This memorial obelisk commemorates unnamed men who were killed in action or died of wounds received in and around Opotiki during the New Zealand Wars. Six men known to be buried at Kelly Street are commemorated on a memorial tablet.
Of Taranaki and Te Āti Awa descent, Te Ua was born in Waiaua, South Taranaki, in the early 1820s. In 1862 he established a new religion, Hauhau, based on the principle of pai mārire – goodness and peace. But most settlers viewed Hauhau as a fundamentally anti-European religion, synonymous with ‘violence, fanaticism and barbarism’.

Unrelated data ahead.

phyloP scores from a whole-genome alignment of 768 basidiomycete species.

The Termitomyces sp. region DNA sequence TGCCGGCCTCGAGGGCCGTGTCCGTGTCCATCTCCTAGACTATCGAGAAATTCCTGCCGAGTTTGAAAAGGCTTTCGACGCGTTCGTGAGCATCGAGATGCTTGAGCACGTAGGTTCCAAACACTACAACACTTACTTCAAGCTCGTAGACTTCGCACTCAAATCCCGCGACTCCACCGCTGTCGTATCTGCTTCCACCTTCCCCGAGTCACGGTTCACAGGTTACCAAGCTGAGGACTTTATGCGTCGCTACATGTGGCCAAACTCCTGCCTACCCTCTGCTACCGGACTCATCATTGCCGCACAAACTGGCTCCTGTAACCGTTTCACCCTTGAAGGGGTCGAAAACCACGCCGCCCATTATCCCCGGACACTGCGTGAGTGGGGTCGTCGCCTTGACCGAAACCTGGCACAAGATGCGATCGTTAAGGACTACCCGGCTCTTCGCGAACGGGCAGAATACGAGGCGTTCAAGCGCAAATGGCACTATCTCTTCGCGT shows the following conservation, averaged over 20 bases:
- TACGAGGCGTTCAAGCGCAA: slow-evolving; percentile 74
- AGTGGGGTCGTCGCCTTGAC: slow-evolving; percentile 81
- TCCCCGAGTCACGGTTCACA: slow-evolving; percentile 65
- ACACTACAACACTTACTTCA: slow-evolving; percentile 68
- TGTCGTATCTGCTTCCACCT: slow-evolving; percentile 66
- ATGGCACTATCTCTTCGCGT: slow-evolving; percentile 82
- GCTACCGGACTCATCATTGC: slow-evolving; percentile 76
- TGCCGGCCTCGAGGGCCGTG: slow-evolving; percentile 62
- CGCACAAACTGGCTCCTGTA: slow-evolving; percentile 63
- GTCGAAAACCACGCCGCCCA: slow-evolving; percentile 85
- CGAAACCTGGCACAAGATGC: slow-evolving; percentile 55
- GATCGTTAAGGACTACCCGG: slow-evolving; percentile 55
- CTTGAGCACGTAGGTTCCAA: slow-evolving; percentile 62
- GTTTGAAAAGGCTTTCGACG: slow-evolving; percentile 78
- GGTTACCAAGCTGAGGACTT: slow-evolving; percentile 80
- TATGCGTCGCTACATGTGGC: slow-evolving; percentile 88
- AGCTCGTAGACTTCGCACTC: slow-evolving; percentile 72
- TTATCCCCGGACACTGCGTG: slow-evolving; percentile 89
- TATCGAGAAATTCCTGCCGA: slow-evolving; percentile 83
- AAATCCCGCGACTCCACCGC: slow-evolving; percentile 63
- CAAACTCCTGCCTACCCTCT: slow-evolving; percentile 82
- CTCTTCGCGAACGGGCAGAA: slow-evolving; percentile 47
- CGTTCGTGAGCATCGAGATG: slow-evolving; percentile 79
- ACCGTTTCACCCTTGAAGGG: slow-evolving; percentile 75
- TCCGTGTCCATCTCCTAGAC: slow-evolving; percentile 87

On 2 March 1865 Carl Sylvius Völkner, a German-born missionary, was hanged from a willow tree near his church at Opotiki. His death was attributed to the followers of a new religion, Pai Marire, who suspected Völkner of spying for the government.
Rāpata Wahawaha (?–1897) was a chief of the Te Aowera hapu (sub-tribe) of Ngāti Porou. Little is known of his early life, except that he was captured by Rongowhakaata (of Gisborne/Poverty Bay) in an inter-tribal conflict and later released.
Governor George Grey personally led a small force that captured the Pai Mārire (Hauhau) pā at Weraroa, Waitōtara. But this had long lost its strategic significance, and the small garrison had seemed willing to surrender.